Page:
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I was in Baghouz as French and American artillery units launched strikes against the Islamic State’s final redoubt in Syria. From a rooftop overlooking the frontline, I watched as the Syrian Democratic Forces pushed the line forward as ISIS used women and children as human shields. Through no small effort, the campaign would come to an end and the caliphate would be declared dismantled. Standing on that frontline, in February 2019, I knew the end of ISIS and many of its fighters was near.
So did a man named Russell Dennison.
During those long days, as the U.S. and coalition strikes withered the remains of the Islamic State, in 2018 and 2019, on the other side of that frontline stood Dennison, an American convict and Muslim convert. He was secretly recording and sending dozens of hours of audio to a reporter back home, in America.
That reporter was Trevor Aaronson, a contributing writer for The Intercept and a 2020 ASU Future Security Fellow at New America. He made a deal with Dennison, promising to share only the tapes in the event of his capture or death.
Throughout the engrossing eight-episode podcast, Aaronson unspools the story of how an American came to join ISIS, radicalize others, and die fighting for a cause with which he sometimes had trouble reconciling. Aaronson also takes listeners and the U.S. Government to task. “In the U.S., with our wars and conflicts, we’ve trained ourselves to sanitize and even ignore the violence and misery we cause,” Aaronson says. “We pretend we don’t kill civilians, but we do.”
In addition to telling the story of Dennison’s journey into ISIS, the podcast reveals a number of previously unreported details about the extremist group, including how ISIS operated a secret intelligence unit in eastern Syria that intercepted communications between U.S. and coalition forces in the region.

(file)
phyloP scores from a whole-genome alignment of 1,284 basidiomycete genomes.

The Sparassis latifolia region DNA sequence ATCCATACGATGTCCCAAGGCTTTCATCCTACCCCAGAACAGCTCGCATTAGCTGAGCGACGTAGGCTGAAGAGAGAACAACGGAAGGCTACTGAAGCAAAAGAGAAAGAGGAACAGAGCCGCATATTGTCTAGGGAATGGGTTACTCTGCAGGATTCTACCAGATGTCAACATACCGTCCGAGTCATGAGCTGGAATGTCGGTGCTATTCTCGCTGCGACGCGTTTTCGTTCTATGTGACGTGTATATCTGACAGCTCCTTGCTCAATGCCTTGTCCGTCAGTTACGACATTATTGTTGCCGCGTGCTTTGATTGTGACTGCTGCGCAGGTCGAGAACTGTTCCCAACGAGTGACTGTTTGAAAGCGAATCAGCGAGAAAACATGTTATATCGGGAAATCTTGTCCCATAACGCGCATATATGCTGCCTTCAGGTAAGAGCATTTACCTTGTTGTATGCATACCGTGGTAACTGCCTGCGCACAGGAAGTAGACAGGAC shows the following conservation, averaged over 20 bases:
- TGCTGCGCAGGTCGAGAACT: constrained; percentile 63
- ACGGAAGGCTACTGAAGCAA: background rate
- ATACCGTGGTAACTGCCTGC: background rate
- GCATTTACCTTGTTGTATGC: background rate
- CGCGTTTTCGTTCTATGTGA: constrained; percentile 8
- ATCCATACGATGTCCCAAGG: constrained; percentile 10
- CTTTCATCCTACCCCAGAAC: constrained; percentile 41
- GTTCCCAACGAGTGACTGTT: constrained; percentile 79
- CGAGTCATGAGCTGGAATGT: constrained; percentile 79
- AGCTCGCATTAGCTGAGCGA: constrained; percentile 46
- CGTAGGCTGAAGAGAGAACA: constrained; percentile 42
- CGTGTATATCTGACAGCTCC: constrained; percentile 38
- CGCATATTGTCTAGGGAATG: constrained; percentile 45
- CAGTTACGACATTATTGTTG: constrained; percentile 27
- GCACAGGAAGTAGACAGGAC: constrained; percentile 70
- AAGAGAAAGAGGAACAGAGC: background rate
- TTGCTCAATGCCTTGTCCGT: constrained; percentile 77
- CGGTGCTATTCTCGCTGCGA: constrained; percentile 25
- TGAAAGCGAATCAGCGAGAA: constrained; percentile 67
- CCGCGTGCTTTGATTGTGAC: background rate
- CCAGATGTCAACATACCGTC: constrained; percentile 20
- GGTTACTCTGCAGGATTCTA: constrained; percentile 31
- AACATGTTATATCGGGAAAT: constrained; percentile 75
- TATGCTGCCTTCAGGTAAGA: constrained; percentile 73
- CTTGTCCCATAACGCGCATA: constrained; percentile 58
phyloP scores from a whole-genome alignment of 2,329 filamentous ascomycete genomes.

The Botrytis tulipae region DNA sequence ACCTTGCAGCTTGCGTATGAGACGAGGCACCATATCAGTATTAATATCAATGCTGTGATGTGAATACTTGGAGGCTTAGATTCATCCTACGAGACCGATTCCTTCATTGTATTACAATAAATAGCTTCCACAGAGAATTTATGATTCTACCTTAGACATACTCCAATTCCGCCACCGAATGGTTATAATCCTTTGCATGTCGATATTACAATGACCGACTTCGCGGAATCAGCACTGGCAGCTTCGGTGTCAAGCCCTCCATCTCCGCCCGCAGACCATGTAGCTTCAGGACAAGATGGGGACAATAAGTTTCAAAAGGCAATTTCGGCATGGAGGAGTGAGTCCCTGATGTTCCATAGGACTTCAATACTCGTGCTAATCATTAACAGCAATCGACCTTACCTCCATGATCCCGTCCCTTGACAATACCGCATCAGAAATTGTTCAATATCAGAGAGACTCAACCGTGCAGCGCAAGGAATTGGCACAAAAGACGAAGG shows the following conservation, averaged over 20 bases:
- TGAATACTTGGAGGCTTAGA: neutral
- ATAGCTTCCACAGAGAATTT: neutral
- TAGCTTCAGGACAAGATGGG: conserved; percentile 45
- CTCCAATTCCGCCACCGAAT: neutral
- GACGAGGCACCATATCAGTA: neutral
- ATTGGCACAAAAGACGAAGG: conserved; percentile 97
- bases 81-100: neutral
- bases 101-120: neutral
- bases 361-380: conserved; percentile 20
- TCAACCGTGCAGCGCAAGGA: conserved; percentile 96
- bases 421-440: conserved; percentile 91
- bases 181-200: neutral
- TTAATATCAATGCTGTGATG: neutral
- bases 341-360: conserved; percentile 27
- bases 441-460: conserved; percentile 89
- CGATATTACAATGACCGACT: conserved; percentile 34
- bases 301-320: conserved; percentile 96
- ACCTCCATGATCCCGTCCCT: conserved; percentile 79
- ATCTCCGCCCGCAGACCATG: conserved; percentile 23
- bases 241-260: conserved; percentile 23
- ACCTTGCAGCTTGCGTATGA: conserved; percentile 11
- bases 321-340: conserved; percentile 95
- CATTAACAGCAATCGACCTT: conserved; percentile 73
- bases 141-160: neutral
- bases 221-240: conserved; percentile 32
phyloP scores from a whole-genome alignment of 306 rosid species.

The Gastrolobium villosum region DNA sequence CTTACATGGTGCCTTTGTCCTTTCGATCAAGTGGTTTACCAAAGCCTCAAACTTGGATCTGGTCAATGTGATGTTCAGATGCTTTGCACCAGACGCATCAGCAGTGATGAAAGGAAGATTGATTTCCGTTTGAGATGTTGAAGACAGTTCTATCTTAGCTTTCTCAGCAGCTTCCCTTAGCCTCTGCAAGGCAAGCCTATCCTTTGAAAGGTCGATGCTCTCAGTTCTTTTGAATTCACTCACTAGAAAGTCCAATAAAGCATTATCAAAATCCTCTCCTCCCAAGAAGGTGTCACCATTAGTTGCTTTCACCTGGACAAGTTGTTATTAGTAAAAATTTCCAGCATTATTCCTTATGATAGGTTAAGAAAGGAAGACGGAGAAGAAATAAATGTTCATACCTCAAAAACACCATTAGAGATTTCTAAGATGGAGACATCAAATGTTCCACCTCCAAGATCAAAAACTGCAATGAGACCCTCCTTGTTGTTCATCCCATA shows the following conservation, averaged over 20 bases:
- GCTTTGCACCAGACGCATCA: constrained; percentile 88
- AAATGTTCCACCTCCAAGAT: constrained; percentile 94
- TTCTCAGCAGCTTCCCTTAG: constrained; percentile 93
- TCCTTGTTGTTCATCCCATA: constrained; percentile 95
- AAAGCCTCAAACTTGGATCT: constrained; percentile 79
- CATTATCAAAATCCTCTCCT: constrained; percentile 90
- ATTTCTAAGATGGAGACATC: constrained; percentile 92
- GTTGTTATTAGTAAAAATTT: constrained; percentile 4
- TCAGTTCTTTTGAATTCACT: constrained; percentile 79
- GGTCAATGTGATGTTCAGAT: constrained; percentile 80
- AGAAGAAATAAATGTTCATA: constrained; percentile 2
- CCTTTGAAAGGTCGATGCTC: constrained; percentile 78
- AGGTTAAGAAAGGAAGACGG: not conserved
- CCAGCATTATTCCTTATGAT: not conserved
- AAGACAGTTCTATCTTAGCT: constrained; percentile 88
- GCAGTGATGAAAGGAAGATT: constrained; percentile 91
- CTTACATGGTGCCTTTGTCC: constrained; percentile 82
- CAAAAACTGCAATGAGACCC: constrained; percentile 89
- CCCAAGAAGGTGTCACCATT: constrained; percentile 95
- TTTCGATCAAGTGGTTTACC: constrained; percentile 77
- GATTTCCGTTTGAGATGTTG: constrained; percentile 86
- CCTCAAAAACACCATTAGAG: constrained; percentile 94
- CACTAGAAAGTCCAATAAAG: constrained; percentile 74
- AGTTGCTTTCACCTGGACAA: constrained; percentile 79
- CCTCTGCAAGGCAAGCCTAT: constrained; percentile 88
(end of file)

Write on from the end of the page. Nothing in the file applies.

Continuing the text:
Aaronson and I exchanged notes last week.
You note that Dennison eventually came to realize he wanted to have his story, his journey, shared in part because he knew he would soon die. Do you feel that, over the hundreds of voice messages, he was able to do that? Or are there still outstanding questions you'd want to ask him?
For the most part, I was able to elicit Dennison’s story and get him to answer the most pressing questions. We covered a lot in his 30 hours of recordings. However, because he was concerned about his safety from both ISIS’s internal security service and the U.S. government, I did not interview people who knew him until after his death. As you might imagine, I had some questions for Dennison following those interviews, primarily related to details I found interesting, but I never got to ask him.